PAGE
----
The idea is a simple one, the game starts with a single card in the middle depicting a Genre, then you build around that, either by placing a film that’s from that Genre, or an actor that’s been in a film of that type. 

From there you build on each link by taking one of the six different card types, being Actor, Genre, Movie, Director, Quote, and Character.  As long as you can link some element of one of your cards to the cards already on the table, you can play a card.  If you can’t play a card, you draw a card.  First person to use up all their cards wins.

In theory it’s a fairly simple game, and if you’re playing with the entire cast of Hollywood in your head, it really is, but when you’re limited to the cards that are in your hand and those alone, the game becomes a lot more about stretching out your knowledge of films in general.  Before long, the board will resemble something like this, until someone finds the one link that lets you start playing the rest of the cards in quick succession.

Got it this morning and played it a few times so far, one of the games went very quick, got all the right links and the game was done in five minutes.  On the next one, we just couldn’t get a break on the cards and we ended up running around the set of cards just trying to make a link on the thing, the key point being that even that game didn’t take more than ten minutes because of the speed of play.  It gets a little slower towards the end as you get so many different links to keep track of, but it’s still fast to play and easy to pick up.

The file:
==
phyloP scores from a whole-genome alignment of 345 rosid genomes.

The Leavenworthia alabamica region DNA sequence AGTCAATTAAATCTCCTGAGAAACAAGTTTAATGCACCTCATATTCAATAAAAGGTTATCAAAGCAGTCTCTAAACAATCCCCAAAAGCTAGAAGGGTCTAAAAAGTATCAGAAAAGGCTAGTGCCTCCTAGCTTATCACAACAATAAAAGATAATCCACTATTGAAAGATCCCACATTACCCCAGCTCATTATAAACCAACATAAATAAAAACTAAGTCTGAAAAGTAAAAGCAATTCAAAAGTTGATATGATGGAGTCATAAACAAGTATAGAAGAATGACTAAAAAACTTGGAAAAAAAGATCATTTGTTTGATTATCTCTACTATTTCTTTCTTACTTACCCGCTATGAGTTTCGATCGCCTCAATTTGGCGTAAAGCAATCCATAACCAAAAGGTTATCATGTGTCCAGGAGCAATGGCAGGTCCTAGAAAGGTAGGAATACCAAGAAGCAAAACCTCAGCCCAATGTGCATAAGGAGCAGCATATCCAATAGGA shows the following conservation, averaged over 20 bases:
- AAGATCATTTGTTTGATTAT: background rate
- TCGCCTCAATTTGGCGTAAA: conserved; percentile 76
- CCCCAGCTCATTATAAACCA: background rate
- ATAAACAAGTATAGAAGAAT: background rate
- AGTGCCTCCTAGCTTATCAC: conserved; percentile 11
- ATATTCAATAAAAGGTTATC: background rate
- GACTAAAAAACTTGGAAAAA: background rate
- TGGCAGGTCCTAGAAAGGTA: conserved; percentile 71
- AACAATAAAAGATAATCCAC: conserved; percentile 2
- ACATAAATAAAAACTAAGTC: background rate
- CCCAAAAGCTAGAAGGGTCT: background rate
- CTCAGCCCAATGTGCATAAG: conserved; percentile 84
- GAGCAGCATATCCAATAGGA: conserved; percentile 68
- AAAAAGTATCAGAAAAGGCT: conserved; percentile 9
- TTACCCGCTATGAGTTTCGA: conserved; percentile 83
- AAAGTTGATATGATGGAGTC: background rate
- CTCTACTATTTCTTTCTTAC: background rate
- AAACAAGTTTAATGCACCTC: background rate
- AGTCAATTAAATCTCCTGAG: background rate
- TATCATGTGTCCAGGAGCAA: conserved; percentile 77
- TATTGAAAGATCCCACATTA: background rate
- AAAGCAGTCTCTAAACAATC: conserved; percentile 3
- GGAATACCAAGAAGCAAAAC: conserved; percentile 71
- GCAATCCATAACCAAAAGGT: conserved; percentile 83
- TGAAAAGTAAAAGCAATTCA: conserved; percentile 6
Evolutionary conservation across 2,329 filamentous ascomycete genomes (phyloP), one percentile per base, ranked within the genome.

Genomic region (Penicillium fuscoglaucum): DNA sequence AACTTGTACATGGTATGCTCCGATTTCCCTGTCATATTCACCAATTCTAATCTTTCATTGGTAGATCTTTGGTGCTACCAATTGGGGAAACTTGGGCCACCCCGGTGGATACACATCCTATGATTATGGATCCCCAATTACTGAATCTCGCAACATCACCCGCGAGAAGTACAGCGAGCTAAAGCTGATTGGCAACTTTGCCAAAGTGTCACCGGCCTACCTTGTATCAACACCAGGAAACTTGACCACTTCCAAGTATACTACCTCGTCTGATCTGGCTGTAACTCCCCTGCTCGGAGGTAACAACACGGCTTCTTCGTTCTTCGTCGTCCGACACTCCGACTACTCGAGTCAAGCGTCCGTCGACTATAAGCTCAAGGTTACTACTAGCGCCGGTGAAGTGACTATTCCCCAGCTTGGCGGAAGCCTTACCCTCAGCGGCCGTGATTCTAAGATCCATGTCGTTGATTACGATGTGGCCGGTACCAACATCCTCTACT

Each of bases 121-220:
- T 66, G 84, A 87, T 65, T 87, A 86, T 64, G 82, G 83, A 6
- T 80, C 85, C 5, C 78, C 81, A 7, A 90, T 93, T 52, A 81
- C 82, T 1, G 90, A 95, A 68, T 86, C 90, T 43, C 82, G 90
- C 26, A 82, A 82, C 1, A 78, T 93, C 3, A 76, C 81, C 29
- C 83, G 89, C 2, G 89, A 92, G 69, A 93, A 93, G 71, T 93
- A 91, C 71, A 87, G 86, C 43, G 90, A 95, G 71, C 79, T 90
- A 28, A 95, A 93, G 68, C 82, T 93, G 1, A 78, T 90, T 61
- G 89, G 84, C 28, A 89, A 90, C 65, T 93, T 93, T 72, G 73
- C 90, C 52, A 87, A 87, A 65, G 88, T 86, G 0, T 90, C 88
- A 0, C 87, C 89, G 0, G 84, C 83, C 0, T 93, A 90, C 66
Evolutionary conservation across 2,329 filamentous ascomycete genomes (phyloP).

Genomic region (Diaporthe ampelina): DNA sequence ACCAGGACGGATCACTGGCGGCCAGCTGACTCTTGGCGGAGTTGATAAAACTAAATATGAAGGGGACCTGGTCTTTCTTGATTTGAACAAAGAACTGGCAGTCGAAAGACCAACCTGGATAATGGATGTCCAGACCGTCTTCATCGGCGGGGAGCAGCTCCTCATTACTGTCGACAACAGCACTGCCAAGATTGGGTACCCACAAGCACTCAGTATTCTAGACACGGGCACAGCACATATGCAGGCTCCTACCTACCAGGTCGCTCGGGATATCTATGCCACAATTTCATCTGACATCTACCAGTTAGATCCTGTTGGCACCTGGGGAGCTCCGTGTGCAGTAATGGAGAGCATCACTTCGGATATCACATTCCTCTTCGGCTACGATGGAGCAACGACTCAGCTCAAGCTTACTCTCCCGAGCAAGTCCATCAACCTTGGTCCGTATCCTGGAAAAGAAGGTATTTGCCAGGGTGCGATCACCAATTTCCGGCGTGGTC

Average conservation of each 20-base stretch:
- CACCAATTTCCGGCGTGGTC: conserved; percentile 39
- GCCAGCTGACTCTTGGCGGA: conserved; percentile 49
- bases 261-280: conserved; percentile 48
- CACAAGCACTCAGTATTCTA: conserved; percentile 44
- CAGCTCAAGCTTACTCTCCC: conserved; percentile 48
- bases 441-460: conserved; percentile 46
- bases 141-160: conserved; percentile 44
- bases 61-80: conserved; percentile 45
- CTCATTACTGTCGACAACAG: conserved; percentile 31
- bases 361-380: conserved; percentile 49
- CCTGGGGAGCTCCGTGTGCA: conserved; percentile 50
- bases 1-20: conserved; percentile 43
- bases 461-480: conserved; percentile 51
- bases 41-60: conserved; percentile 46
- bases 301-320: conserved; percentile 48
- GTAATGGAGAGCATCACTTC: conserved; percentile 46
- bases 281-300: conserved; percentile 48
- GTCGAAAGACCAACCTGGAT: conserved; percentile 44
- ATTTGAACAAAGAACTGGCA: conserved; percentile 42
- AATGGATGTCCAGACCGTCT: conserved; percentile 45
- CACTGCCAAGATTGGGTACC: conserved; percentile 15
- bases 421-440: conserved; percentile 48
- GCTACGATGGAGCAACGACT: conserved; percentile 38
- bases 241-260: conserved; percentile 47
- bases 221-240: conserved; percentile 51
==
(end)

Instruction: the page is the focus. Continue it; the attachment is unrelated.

RPGgate - When Gamergate spilled over into Tabletop...

The whole Gamergate thing has been going on for some time now, and it shows no sign of dissipating any time soon, to the point at which it’s spilling over into RPG’s and tabletop games and people are asking what we need to do about it.

I have little experience in online gaming, I enjoy playing games, not seeking with lunatic intent to kill and win against the other players, or building unassailable positions so I can sit behind the shields and laugh, or camp in a tower fifteen miles up so I can snipe at people and send “Lolz” down the comms at them, so I’ve stayed out of Gamergate because I don’t really have the perspective with which to talk about it.